He was born in the San Fernando Valley where his father was a professional pianist and arranger, including work on television shows like Johnny Carson.
“My dad was the source of my initial music education,” he recalled. “From a very young age, I was sitting on his lap, playing piano. I loved it.
“At a young age, I was exposed to the arts, and I knew for a long time that my path would be to the arts.”
While a middle schooler, the family moved to South Orange County. Shaffer earned bachelor’s degrees in instrumental conducting, music performance and music education from Chapman University.
After earning a master’s degree in orchestral conducting from the prestigious Cincinnati Conservatory of Music, he took to the road, leading orchestras in Florida and Los Angeles, among other places.
Since he began at OCSA, he’s has won many awards including the Kennedy Center’s Stephen Sondheim Inspirational Teacher Award and Stanford University’s Exceptional Teaching Award.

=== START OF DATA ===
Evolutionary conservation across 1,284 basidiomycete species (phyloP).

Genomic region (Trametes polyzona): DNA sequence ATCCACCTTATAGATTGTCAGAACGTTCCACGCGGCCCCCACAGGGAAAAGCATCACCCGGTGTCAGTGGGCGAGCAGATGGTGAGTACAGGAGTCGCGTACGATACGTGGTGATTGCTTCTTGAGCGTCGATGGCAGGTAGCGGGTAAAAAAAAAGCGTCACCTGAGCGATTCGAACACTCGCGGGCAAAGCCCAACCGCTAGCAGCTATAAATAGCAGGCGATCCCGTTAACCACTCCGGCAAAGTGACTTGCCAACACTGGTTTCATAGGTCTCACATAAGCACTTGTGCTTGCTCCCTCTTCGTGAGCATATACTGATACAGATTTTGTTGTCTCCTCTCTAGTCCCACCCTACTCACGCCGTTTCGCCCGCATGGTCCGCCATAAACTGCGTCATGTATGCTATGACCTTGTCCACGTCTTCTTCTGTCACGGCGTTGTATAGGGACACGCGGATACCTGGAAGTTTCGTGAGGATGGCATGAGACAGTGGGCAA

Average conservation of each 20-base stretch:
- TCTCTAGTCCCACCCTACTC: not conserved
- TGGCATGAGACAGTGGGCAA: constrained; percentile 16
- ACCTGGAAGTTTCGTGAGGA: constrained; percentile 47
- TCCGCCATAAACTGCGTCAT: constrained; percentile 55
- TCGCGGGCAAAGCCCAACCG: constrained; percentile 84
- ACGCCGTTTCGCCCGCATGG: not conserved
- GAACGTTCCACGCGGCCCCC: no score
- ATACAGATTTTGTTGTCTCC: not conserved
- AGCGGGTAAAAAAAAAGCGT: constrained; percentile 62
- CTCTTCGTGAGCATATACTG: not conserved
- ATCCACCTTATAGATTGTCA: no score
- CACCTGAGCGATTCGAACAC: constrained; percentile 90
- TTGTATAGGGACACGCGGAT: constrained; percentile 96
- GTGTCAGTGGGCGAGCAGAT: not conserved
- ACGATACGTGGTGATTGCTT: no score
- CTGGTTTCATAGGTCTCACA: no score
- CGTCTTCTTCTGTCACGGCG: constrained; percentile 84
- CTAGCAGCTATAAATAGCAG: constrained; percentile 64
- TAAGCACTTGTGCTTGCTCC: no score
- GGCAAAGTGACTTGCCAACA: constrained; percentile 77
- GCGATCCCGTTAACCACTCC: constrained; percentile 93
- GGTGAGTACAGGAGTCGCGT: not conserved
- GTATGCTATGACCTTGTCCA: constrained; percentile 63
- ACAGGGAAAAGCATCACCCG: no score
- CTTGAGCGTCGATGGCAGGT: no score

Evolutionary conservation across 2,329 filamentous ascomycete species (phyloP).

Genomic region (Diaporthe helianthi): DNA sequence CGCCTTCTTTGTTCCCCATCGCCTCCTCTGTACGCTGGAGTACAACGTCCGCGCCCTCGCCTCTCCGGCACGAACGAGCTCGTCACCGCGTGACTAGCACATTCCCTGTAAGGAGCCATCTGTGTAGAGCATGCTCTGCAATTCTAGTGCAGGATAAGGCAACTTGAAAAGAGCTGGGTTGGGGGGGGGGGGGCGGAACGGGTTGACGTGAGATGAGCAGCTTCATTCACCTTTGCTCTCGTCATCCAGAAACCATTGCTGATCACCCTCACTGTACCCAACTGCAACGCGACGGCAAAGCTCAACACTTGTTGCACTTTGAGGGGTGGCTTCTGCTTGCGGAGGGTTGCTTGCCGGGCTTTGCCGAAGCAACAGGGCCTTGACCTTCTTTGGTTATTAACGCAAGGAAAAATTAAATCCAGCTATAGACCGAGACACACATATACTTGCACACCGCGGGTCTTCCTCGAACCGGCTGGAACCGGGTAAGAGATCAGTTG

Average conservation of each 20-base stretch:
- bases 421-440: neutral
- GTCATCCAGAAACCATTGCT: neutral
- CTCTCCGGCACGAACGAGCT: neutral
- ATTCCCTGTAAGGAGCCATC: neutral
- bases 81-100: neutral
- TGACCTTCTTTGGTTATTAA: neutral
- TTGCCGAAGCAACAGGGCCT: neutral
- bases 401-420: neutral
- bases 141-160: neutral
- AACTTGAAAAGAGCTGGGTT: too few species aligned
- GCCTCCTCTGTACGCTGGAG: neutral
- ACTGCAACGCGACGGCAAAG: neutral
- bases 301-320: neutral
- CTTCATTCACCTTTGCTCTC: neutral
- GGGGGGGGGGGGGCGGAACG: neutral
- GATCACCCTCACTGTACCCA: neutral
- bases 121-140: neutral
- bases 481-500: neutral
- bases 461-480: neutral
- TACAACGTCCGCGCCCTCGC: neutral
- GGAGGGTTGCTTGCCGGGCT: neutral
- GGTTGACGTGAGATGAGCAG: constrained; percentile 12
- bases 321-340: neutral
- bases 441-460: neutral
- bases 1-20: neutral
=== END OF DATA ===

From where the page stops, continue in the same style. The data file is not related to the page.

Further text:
Shaffer is now raising $5 million for a “student commons” to improve the campus’ central outdoor area.
He’s also launching a sixth school to attract students interested in architecture, industrial and product designs.
“If you’re not innovating, you’re stagnating. I believe that’s true of any business, not just ours.”
The Orange County School of the Arts has attracted not just students passionate about the arts. It’s also lured world-class talent as instructors for this current school year:
• The Pacific Symphony’s Dennis Kim, violinist and concert master; Jacob Sutsaita, assistant conductor; Benjamin Smolen, principal flute; and Michael Franz, principal bass.
• Matthew Morrison, a former OCSA student best known for his role as Will Schuester on the TV show “Glee.”
• Broadway and TV actor David Burnham, best known for roles in “Wicked,” “Joseph and The Amazing Technicolor Dreamcoat,” and “The Light in The Piazza.”
• Andrew Cedar, a former OCSA student who went on to write songs including Wiz Khalifa and Charlie Puth’s “See You Again,” a chart-topping song that has 5.4 billion views on YouTube and was nominated for a Grammy award.